Review Summary: To death, to life. Repeat.
Fans’ first taste of a matured Polaris came in the form of the group’s debut, The Mortal Coil
. The Sydney five piece turned head by use of melody and insightful songwriting that somehow stood just a little higher than the scene that surrounds it. Largely, The Mortal Coil
took this robust energy, coupled it with feisty riffs and relevant, often uplifting atmospheres. The band’s genericism was forgotten; Polaris quickly built their reputation in the best possible lights and three years later, those fans can expect more of the same. The Death Of Me
is an album firmly centred in the band’s roots, with the added benefit of a natural three years maturity. Sure, it’s still nothing new in terms of sheer innovation, but Polaris’ profound ability to meld frenetic soundscapes into heartfelt lyricism is a refreshing take on a genre in dire need of something to talk about. The Death Of Me
embraces it’s more melodic moments in equal measure to the album’s more tense, violent embraces - appealing to the genre's broader (yet definitely jaded) fanbases.
The Death Of Me
isn’t an album ruled by its moments, taking its best attributes and wrapping them into an overall package. The melancholic notes that grace the contrasting harsh noises of “Pray For Rain” only live in part of the record’s bigger picture, especially considering the band’s tendency to kick things up a notch at any given verse. The quick blast of freneticism that is “Hypermania” contrasts quickly with the melodic intervals that ride Polaris’ rollercoaster of metalcore. It’s unexpectedly refreshing, the way that The Death Of Me
dances between the nuance of an emotive-born “Martyr” and the absolute fire of “Landmine” where guitarist Ryan Siew’s talent on the strings take hold within the confining spectrum of the genre.
At the very centre of Polaris’ soundscape is the dual vocal prowess of Jamie Hails and Jake Steinhauser that offsets the group’s bleaker atmospheres with the near hopeful nuance that lull the listener into the album’s bigger picture of bleaker contextual motifs. Of these, it’s the harsher growls that stand out from the cleaner predictability of The Death Of Me
’s heavy, clean, heavy, clean formulaic structuring which slightly hamper some individual tracks. But it’s the overall depth of Polaris’ newest affair that treats the listener to harrowing anguish and frustration to the thoughtful moments of clarity and hope (even though these are fleeting in design). The Death Of Me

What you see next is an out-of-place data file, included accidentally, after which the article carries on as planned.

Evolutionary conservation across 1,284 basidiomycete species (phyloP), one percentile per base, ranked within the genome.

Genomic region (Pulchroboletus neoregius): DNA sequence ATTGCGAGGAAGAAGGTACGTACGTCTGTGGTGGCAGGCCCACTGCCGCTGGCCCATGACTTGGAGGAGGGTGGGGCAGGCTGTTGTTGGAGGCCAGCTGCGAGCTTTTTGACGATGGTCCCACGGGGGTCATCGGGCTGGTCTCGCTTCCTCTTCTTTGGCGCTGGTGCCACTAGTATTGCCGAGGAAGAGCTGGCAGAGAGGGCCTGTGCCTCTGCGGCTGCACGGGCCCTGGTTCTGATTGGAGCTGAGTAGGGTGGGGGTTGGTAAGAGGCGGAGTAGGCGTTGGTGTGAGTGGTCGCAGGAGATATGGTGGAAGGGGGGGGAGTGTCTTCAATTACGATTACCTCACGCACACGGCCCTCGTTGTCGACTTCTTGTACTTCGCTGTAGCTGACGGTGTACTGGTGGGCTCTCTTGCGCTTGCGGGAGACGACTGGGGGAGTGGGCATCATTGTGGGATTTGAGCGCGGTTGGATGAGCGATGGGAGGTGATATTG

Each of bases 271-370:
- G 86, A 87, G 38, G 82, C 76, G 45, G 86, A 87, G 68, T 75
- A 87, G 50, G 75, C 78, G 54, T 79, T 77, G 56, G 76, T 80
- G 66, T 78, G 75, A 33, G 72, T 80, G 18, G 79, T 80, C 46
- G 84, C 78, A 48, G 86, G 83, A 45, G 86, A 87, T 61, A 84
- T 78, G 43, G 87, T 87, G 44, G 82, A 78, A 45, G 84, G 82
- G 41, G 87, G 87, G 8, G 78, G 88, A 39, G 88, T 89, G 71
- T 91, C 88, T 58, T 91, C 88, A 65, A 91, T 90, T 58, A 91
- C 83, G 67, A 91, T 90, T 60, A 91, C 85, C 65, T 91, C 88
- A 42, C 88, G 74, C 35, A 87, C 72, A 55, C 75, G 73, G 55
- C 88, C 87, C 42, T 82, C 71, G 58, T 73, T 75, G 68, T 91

is creative enough to push past some
of metalcore’s more poignant tropes, but doesn’t find ways to clearly escape the framework of their lush portrait.
The production here is noticeably on point. Despite the dependency on the light and dark tonality, the bass carries clearly next to Daniel Furnari’s noble drum sections. Because of this, Polaris’ cleaner sections (including the vocals) come off overly polished, but it’s the harsher growls and ragged riffs that shine clearly, unmuddied by the usual hiccups of modern, million-dollar production.
“Creatures Of Habit” (like much of the record) is rapacious in its need for a head-banging groove, but it’s these moments which wrestle with the band’s overall genericism - typical of the scene dominated by Architects and other comprehensive “core” bands. Even the blatant positivity found throughout the melodious and breakdown heavy “Above My Head” is at odds with the album’s rather darker atmospheres. Again, The Death Of Me
’s fall-back to a done before genre soundscapes adds slight detriment to an otherwise creative display of Australian-born metalcore. When wrapping up The Death Of Me
as a complete work it’s fairly easy to see the contextual foundation to which Polaris build their music. That aside, it’s definitely not a perfect exercise, especially when these tracks are considered on an individual level. But even as “The Descent” wraps up this forty-two minute display it’s difficult to write this album off as “yet another core” record.